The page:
Geography and Earth Science

Geography is a discipline of geography devoted to the study of all the physical features, characteristics, geographical domains, and living peoples of the Earth and celestial bodies. The first person to utilize the term, “geography” was Eratosthenes, the father of geography. He described the natural phenomena of those regions on the Earth, which he believed had been formed and fixed by the sun, wind, rain, clouds, and animals.

The most important areas which Eratosthenes mentioned were Asia, Africa, the Alps, the United States, Scotland, France, Germany, Italy, China, the Philippines, South America, the Nile, the Euphrates, the Indus, and theyx. The main problems which he had to deal with in his time were the lack of maps or charts, the difficulty of reaching the main areas, and the accurate determination of latitudes and longitude. It was not until the 14th century that cartography was introduced, as a part of an extensive geographic research. The main articles of this new geography are cartography, topography, gastronomy, cartographical information systems, statistical cartography, and girdling.

Cartography deals with visual representations of geographical regions. For instance, a cartographic image of London shows the routes which the population of London takes from the railway station to all its important places of business. Geoastronomy deals with the study of Earth’s geological structure and its relation to the solar system and other space vehicles.

Cartography deals with the study of physical phenomena, while geology deals with the formation of those phenomena on earth. Global warming is just one of these geology-related phenomena. Geographers have studied and recorded the movement of tectonic plates over time, and have found many fault lines that may mean we are in a stage of accelerating change. Part of the study involves measuring the tilt of magnetic fields.

Geographical information systems are computer software programs that are used to manage and display large sets of physical data. This can include latitude and longitude readings, for a very large set of geographical areas. These computer programs have made it much easier for people to monitor changes in land masses, to map the world on a planetary level, or to monitor climate change. Geography also incorporates scientific knowledge. There are many scientific disciplines associated with the study of geography.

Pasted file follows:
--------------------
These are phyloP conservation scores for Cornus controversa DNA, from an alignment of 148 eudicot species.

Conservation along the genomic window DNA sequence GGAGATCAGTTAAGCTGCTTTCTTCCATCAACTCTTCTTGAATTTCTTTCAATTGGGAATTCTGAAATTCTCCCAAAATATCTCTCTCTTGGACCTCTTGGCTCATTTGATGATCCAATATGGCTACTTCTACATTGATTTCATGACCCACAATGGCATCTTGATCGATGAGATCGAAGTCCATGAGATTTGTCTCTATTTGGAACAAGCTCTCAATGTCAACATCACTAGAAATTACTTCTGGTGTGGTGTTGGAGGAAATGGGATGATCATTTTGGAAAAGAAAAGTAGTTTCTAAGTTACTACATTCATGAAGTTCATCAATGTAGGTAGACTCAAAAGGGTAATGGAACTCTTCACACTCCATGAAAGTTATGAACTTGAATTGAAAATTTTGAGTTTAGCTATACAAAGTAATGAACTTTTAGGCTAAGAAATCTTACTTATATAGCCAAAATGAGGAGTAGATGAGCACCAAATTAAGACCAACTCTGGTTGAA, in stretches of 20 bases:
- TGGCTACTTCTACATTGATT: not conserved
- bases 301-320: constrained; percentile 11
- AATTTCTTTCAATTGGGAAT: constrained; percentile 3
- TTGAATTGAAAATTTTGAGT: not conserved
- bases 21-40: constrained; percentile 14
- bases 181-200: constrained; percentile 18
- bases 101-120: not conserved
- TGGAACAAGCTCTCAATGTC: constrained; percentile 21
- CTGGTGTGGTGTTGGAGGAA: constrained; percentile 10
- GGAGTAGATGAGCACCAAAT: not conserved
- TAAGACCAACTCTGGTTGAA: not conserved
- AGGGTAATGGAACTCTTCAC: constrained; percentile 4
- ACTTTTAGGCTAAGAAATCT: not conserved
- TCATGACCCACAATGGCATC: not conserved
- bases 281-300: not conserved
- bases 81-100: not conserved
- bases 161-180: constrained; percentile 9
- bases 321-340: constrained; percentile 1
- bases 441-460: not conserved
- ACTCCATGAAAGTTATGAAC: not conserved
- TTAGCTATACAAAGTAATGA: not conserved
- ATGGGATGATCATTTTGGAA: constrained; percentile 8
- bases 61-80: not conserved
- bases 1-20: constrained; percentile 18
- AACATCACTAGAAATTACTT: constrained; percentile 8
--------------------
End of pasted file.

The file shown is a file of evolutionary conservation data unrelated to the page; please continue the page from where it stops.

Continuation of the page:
One of these disciplines is physical geography. Geographers take measurements of the physical features of landscapes using specialized instruments such as GPS technology, satellite photos, and photographic documentation. They compare these measurements to the documented descriptions of the features in order to establish the true shape and size of an object. Geographers design scientific research that is based on measurements of real world physical features such as surface elevations, topography, and elevations of mountain peaks.

Geography and earth science departments at schools take a close interest in cartography. Cartographers create digital maps from digital models of the world. They can then be used to help people decide how to lay out streets, how to build roads, and how to regulate population density and development. This allows the designers and administrators of governmental structures to properly plan for future growth. This planning can help the city or county to manage resources so that the citizens enjoy a quality life.

A related field to geography that has become popular in recent years is the political geography. Political Geography studies political phenomena such as political campaign strategies, public opinion, and demographic trends. Geographers are often hired by political campaigns to develop demographic maps and to monitor voter turnout. Because the voting rates and voting trends can significantly change a county or even a state’s political future, political geographers are often hired to keep track of these changing trends.

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